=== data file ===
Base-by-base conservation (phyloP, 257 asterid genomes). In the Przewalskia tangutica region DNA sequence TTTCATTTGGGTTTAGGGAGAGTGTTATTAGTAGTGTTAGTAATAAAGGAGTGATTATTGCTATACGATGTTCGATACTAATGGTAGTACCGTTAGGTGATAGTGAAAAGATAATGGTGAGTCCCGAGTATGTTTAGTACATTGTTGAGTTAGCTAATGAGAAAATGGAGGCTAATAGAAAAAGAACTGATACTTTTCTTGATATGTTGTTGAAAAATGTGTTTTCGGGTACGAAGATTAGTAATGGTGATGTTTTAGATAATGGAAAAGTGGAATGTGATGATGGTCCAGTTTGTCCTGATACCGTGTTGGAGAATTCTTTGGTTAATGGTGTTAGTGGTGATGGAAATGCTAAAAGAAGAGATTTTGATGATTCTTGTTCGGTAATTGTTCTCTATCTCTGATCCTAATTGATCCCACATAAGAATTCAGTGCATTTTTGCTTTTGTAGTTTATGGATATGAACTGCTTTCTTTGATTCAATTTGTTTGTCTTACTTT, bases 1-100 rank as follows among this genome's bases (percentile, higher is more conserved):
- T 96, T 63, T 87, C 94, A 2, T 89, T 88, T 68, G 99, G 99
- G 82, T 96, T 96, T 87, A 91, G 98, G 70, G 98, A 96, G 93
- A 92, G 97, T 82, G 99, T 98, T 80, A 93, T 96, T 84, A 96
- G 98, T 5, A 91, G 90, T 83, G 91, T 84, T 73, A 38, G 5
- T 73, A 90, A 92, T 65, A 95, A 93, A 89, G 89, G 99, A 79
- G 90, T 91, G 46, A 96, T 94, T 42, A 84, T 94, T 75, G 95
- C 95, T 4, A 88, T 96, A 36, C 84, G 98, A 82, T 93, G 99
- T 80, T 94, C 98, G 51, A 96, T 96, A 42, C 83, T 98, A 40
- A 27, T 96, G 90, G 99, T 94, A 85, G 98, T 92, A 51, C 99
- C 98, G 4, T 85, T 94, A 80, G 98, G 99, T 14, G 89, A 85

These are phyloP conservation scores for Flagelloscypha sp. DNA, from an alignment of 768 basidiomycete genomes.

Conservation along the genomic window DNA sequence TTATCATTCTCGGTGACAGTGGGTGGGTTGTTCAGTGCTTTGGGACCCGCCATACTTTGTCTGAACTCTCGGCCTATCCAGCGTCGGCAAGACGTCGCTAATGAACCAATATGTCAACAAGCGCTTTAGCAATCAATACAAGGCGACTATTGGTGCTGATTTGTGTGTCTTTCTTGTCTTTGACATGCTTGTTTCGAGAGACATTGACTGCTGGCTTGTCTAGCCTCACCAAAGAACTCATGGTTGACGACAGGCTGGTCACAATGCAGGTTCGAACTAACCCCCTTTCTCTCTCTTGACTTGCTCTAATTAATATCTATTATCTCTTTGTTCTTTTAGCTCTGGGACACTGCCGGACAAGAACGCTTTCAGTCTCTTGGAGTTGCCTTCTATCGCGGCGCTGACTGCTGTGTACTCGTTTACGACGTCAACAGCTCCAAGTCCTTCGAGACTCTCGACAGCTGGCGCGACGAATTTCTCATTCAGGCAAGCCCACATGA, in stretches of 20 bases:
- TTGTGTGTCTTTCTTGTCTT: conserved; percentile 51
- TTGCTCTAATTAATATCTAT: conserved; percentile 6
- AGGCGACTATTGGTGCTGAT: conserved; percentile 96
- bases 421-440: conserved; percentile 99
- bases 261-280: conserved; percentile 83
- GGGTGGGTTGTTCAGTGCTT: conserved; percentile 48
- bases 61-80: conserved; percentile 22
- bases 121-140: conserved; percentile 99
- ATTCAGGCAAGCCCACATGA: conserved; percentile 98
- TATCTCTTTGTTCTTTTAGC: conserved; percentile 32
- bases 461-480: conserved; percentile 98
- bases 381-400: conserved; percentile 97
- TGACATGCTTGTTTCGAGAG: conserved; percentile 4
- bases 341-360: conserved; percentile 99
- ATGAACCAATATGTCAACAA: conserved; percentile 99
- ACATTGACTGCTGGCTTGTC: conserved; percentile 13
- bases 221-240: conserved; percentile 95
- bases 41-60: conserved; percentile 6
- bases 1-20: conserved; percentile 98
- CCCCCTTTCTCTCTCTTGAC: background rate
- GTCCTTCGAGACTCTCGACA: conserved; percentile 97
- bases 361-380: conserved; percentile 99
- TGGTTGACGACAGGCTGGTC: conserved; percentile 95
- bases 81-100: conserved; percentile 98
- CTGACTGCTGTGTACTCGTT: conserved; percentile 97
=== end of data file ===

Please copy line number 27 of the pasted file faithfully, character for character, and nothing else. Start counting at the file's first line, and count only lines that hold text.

- bases 341-360: conserved; percentile 99